This chapter uses Callimachus’ Aetia, Aratus’ Phaenomena and Nicander’s Theriaca to explore the intense engagement with Hesiodic poetry in the Hellenistic period. Informed by statistics for explicit references to Hesiod at this time, it asks: why is this the only period of antiquity in which the Theogony and the Works and Days are considered equally important? Questions of genre and didaxis, of inspiration and knowledge, are set against a backdrop of learned library culture, in order to determine what it really meant in the Hellenistic age to be a scholar-poet. This chapter draws on a recent wave of interest in the ancient reception of Hesiod, and considers not only how Hesiodic poetry was used, but also how the potential for that use is embedded in the archaic poems themselves.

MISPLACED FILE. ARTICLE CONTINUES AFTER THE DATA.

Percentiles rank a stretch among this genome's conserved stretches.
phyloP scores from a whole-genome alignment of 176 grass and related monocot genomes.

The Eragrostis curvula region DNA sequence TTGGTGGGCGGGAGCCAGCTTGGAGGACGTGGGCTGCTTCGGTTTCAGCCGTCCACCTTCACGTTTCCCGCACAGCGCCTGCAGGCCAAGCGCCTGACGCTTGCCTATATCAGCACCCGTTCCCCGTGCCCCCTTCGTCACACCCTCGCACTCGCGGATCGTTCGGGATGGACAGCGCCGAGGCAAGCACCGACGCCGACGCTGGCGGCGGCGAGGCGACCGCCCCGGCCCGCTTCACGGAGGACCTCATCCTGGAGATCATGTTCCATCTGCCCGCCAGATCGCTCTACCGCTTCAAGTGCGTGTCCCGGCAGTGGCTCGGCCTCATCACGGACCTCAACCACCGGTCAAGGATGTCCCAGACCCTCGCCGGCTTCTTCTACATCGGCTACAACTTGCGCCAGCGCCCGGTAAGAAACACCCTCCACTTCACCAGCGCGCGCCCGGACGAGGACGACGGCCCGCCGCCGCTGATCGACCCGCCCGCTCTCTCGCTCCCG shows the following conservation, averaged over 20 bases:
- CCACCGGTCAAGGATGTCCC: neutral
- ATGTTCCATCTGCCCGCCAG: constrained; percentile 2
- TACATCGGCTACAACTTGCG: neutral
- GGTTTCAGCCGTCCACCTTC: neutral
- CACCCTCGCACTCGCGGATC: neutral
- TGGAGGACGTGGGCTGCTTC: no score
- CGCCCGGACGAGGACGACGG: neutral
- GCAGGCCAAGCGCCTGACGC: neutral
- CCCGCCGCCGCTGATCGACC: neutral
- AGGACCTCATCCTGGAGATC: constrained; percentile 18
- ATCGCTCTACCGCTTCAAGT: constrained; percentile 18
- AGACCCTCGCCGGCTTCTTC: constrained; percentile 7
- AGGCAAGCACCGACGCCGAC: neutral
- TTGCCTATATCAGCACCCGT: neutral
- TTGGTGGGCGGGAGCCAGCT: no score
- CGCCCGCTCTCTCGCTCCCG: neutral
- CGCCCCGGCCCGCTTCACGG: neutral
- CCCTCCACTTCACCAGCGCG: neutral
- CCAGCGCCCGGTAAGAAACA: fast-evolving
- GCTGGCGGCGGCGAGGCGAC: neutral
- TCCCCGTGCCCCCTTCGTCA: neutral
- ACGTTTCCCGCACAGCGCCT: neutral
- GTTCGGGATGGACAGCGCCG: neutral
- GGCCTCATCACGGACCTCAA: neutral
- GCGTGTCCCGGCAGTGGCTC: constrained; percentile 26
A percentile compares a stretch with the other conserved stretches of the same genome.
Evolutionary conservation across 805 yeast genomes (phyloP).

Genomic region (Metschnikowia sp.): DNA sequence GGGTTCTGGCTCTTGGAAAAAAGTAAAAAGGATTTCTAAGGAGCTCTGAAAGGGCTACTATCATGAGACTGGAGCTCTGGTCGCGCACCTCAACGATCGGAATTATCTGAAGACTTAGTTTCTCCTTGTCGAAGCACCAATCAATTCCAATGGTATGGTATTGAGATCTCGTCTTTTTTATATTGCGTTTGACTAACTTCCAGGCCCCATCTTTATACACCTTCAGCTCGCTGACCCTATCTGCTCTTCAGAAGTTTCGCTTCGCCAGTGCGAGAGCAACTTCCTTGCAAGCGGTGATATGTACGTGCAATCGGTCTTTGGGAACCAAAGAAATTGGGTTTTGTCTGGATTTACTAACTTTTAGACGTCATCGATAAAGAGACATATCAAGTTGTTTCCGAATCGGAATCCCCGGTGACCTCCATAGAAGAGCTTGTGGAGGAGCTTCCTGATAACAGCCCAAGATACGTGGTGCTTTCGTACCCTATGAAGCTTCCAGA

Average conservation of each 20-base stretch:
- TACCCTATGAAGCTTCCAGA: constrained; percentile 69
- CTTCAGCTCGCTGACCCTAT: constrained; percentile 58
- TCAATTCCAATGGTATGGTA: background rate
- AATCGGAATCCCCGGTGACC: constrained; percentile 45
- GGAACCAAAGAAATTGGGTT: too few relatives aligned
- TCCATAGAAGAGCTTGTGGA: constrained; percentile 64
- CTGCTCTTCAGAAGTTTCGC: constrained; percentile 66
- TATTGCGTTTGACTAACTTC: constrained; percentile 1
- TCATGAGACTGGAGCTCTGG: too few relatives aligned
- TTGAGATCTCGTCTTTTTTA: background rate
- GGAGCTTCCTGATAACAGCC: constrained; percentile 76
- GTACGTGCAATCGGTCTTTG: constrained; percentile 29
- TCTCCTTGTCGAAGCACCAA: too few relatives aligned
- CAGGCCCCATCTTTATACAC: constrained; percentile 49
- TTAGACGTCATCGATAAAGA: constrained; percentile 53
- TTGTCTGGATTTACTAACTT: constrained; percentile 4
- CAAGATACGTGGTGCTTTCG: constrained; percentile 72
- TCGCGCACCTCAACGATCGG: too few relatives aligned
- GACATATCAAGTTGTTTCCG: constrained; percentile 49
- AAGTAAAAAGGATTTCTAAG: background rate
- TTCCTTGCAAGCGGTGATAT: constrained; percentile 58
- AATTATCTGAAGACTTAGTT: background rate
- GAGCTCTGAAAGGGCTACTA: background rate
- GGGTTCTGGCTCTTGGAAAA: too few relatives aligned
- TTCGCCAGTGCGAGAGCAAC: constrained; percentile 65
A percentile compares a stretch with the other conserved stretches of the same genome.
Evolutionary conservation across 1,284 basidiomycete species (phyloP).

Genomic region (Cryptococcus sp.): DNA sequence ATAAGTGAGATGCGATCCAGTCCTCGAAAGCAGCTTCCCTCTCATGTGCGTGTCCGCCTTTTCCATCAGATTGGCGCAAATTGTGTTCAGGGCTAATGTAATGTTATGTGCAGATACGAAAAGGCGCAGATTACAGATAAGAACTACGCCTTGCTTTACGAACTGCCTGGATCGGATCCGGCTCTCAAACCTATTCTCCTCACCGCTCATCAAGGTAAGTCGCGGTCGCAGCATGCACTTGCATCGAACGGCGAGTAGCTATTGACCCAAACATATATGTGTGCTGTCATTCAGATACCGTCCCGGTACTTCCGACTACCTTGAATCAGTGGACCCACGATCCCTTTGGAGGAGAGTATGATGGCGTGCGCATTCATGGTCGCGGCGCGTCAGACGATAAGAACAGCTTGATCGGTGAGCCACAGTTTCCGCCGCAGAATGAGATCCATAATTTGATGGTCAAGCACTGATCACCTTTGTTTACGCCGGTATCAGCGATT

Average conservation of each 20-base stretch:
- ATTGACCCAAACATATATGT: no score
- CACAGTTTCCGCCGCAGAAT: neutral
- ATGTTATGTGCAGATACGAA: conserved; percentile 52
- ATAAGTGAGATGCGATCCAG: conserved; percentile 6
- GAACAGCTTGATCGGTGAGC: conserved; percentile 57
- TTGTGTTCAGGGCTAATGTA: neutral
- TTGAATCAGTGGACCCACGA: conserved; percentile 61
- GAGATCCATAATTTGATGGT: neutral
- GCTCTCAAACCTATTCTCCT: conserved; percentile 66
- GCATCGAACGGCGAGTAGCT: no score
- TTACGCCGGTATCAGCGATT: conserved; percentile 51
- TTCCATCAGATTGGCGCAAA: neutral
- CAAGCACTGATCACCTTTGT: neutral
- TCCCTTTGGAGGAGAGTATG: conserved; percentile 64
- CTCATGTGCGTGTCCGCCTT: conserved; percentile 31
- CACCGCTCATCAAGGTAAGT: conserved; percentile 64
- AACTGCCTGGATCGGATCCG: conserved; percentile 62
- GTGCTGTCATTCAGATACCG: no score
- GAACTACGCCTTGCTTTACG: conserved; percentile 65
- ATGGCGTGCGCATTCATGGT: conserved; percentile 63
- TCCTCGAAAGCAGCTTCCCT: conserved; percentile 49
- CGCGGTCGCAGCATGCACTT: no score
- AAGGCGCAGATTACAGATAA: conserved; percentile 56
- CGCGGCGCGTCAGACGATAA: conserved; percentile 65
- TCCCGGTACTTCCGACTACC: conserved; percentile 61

|Title of host publication||Oxford Handbook of Hesiod|
|Editors||Alexander Loney, Stephen Scully|
|Place of Publication||New York|
|Publisher||Oxford University Press|
|Publication status||Published - 6 Sep 2018|